Change is an inevitable, necessary and often positive part of life. Sometimes however, major changes or life stage transitions (especially unexpected ones) such as moving schools, or starting university/TAFE, can become overwhelming and stressful. It is important that young people learn how to cope and adapt to change to maintain optimal physical health and mental wellbeing.
Difficult life stage transitions include:
- changing schools
- starting high school, university or TAFE
- moving to a new area or different country
- starting employment.
What are life stage transitions?
Life stage transitions may include things like moving schools, starting or finishing university or TAFE, starting a new job, adjusting to chronic illness, moving away from friends or family etc. They can have a serious impact of general health and wellbeing. Adjusting to change is important, and something that many young people may struggle with. Life changes that are not in the person’s control, such as being forced to change schools or relocate, can be especially unsettling and difficult to adjust to.
Young people often face many challenges at school, university or TAFE. Difficulties making friends, with bullying and feeling overwhelming exam stress are common experiences.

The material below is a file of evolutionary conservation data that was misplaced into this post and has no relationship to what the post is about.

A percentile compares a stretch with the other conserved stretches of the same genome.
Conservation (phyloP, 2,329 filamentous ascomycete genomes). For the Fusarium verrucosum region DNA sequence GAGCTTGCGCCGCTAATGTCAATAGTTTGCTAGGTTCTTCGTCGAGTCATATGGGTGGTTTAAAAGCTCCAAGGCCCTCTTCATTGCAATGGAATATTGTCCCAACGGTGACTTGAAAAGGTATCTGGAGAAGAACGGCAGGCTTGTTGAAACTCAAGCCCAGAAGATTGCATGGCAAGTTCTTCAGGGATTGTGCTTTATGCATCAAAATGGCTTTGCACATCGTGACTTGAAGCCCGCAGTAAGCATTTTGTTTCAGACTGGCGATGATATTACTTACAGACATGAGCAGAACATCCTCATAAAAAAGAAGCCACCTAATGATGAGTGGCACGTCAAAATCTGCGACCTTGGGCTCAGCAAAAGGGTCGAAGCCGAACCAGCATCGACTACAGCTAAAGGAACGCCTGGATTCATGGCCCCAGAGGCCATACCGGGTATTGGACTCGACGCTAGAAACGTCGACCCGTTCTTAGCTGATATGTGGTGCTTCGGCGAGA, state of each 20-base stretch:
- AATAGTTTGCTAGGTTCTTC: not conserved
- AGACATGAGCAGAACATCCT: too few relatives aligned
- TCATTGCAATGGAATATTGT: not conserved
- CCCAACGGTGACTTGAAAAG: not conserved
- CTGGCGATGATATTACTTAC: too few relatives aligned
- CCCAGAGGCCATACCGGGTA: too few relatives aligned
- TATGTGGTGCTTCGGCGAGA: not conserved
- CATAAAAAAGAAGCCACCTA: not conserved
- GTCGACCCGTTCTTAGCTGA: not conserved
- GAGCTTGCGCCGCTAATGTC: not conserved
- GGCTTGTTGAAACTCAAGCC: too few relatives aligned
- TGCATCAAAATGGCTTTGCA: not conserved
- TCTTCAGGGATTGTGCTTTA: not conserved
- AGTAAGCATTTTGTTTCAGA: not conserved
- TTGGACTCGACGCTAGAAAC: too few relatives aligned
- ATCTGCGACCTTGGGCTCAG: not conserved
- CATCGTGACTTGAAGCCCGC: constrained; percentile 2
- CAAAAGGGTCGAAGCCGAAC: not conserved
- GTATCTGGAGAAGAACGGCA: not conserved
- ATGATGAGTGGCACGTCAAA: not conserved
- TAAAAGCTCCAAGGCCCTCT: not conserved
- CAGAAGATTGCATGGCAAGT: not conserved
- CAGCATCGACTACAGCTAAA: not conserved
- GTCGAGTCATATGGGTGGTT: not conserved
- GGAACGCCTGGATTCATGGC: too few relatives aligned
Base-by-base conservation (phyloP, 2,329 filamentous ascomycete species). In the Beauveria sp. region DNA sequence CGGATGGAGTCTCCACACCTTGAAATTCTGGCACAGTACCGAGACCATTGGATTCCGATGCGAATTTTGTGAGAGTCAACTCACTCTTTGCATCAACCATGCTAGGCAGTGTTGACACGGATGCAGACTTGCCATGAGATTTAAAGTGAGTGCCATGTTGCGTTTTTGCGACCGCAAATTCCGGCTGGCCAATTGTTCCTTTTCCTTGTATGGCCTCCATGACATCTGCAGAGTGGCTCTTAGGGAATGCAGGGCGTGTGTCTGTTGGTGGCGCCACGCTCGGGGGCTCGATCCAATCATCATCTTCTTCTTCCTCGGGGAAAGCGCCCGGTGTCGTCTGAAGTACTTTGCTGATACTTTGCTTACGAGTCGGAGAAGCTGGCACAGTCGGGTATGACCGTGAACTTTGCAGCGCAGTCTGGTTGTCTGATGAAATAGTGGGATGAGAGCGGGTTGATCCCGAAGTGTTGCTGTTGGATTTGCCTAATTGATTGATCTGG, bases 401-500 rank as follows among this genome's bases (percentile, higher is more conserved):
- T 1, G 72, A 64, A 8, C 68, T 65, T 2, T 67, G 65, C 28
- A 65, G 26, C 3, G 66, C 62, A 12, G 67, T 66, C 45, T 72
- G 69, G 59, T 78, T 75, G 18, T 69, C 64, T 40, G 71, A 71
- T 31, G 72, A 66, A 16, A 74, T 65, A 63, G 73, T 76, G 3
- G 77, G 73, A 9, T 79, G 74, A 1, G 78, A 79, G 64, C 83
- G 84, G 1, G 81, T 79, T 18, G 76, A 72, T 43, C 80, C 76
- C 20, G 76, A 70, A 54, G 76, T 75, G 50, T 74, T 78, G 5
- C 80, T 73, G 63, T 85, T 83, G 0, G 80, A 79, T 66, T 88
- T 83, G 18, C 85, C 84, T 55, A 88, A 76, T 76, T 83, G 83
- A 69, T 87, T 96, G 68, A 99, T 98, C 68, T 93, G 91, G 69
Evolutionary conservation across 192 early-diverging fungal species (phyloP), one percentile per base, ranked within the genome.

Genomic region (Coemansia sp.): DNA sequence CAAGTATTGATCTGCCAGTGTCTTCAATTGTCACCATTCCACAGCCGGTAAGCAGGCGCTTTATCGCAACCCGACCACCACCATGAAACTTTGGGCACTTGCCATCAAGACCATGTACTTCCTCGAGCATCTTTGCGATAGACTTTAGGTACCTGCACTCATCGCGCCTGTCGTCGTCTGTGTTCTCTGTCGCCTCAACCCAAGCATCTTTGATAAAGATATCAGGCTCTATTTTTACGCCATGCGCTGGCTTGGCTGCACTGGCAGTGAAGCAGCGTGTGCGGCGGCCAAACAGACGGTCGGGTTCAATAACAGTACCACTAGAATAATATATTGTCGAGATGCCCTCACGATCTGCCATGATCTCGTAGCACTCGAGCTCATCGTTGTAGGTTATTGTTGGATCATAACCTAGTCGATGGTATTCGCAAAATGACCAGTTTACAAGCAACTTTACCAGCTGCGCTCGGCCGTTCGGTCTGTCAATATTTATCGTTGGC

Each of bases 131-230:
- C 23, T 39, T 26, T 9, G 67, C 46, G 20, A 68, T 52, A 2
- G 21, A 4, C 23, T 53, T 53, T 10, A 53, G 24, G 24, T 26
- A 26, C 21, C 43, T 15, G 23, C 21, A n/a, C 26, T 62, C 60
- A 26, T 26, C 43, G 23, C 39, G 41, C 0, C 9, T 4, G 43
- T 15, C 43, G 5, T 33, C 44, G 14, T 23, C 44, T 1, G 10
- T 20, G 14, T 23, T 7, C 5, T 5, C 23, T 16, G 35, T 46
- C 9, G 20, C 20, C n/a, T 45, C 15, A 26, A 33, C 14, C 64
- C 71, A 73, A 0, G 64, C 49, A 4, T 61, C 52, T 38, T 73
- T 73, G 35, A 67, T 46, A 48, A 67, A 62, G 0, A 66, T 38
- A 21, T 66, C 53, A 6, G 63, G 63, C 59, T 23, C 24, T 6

Signs and symptoms someone is not coping well with change:
- feeling like they can’t cope, either with a specific problem or task, or just in general
- constantly feeling under pressure or that they are being weighed down by others
- feeling lost and unsure of oneself
- feeling anxious, irritable, moody or upset much of the time
- not wanting to engage in social activities or attending school
- difficulty sleeping or restless sleep.
How young people can manage life stage transitions
There are many things that young people can do to manage change and minimise stress and uncertainty. Focusing on understanding the change, what it means for the person and why it is so stressful is an important first step. Another useful step is to focus on the potential positive outcomes or things associated with the change, for example having to start at a new school can be a great opportunity to make new friends, and doesn’t necessarily mean ending existing friendships.
Specific plans can be made according to what is stressful about a situation. For example, if a person is feeling isolated or lonely at university, especially if they have had to relocate to attend, then joining a club or organisation at university may be a good way to meet new people. Other general relaxation techniques, such as breathing and mindfulness exercises are effective tools in managing and overcoming stress.
In the event of bullying, talking with someone trusted about how to manage the situation (which may involve talking to a teacher or those bullying), and how it is making the person feel can be helpful.
ReachOut.com resources on life stage transitions
- Tips for dealing with change
- I’m stressed and overwhelmed
- Building coping skills
- Ways to relax
- Study hacks
- Moving out of home
- How to make friends
- Toxic friendships
Recommended professional resources
How to help
- Reassure the person that it is natural and common to experience difficulty and anxiety with change.
- Encourage the person to keep problems in perspective, without sounding as though you are dismissing the issue at hand.
- Suggest or brainstorm useful coping strategies.